Read all about it: Good news is back
Back when I was editing incoming foreign correspondence for The Associated Press in New York in the late 1960s, I noticed one day that someone was launching a “Good News Service.” The premise? Too much news is “bad news,” so why not do a service for American newspapers that featured only positive stories.
Hmm, I thought, wonder if such a service will survive? Within a year the answer was in: the Good News service had flamed out.
Stereotypically, it seems, most of us news consumers figure that, by and large, the news in any given period will be weighted toward the “bad”: disasters, shootings, drug busts, bitter political scraps, threats, accusations, etc.
Not so, at least not right now, says the latest edition of The Christian Science Monitor Weekly.
Under the headline “The Reason for Our Hope,” Monitor editor John Yemma spelled out some of the good news that probably hasn’t gotten enough attention in the media overall. “Extreme poverty is in decline,” he writes (worldwide as well as at home). HIV (AIDS) is no longer a death sentence.
Technology is transforming everything from African agriculture to urban transportation. Drug violence is decreasing in Mexico. Crime rates are falling.”
Now that Yemma has got me ruminating, I’m coming up with more on the plus side:
Haven’t we all noticed, with relief, that not only has the War in Iraq disappeared from our radar scope, but the War in Afghanistan is also winding down, with the great bulk of our troops scheduled to come home in 2014. Also, this is happening with overwhelming bipartisan support.
Despite a plethora of mass homicides in recent months — Newtown, Conn.; a Sikh temple in Oak Creek, Wis.; a movie theater in Aurora, Colo. — overall death rates from gun violence nationally are indeed down from the horrific rates of the 1980s and 1990s.
Chicago hit 501 homicides by Dec. 31, 2012, almost all by gunfire, and local citizens were upset.
However, most of the violence was gang-related and limited to a a handful of neighborhoods.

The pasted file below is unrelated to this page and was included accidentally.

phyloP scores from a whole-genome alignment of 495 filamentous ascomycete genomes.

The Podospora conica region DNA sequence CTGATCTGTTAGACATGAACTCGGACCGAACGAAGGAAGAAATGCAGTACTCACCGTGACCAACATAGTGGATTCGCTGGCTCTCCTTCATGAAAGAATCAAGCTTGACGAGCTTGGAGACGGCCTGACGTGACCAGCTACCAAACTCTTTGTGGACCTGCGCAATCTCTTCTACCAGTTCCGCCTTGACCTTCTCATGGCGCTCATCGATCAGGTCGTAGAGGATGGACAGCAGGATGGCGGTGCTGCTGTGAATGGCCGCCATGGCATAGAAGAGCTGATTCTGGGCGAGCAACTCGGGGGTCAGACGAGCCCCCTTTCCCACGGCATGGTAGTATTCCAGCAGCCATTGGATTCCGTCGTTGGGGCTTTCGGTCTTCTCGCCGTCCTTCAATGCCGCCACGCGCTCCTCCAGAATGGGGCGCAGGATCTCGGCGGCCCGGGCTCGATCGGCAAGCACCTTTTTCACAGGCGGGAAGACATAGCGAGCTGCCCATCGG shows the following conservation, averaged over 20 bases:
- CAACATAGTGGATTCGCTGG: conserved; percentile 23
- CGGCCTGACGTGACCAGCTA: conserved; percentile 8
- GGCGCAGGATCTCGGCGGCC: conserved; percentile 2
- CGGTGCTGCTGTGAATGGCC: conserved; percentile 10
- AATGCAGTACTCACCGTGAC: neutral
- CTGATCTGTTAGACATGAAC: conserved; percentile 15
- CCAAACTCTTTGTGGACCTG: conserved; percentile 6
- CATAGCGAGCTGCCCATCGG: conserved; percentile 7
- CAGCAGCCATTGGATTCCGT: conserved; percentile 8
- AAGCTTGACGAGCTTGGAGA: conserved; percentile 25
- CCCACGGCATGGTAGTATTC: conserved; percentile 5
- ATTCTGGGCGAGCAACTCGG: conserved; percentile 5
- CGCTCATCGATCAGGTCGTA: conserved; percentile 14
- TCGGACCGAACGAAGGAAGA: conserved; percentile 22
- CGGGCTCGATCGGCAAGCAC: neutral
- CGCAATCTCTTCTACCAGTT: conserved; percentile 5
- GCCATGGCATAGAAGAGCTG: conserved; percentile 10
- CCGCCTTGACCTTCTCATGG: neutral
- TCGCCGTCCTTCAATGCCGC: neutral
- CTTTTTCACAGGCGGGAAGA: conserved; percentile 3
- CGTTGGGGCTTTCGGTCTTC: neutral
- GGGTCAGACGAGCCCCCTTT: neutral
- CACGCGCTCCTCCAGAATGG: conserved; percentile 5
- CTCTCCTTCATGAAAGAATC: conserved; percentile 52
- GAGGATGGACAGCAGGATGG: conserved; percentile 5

What’s more, even 500 is a long way down from the Windy City’s 1994 homicide rate of 929.
New York Mayor Michael Bloomberg was able to announce recently that his city’s homicide rate in 2012 — just 414 deaths — was the lowest in 50 years.
Huntington’ s crime rate is down too, in fact, at its lowest point in decades, according to police reports. Kudos to Chief Skip Holbrook and HPD.
The economy is still chugging along through a recovery from our Great Recession of 2008-09, and with unemployment down to 7.7 per cent, the U.S. has marked 35 straight months of private-sector job growth. Prospects for continued growth, reduced unemployment and a stock market of 15,000 or higher are among predictions I’ve been seeing.
Auto sales are booming and most new cars have greatly improved capacity for miles per gallon in the low to mid 30s. Possibly as a consequence, prices at the pump have been hovering well below the $4-$5 range we’d all been hearing about — and fearing.
A comprehensive immigration bill, with broad bipartisan support, also looks to be on the horizon, with Florida Latino Sen. Marco Rubio, a Republican, teaming with others of his own party and also Democratic colleagues to lead the way.
By and large, the 113th Congress is shaping up as more pragmatic, less rigidly ideological, than the much-lambasted 112th. So from tax reform to gun control to immigration to education and a host of other issues, cross your fingers but we just might have to raise our approval rating of our Congress people from a current 19 percent to something, well, more positive.
John Patrick Grace is a former reporter, editor and foreign correspondent for The Associated Press. He is now a book editor and publisher based in Huntington and teaches The Life Writing Class. His email: firstname.lastname@example.org.
The Herald-Dispatch welcomes your comments on this article, but please be civil. Avoid profanity, obscenity, personal attacks, accusations of criminal activity, name-calling or insults to the other posters. Herald-dispatch.com does not control or monitor comments as they are posted, but if you find a comment offensive or uncivil, hover your mouse over the comment and click the X that appears in the upper right of the comment. If you do not want your comment to post to your personal Facebook page, uncheck the box below the comment.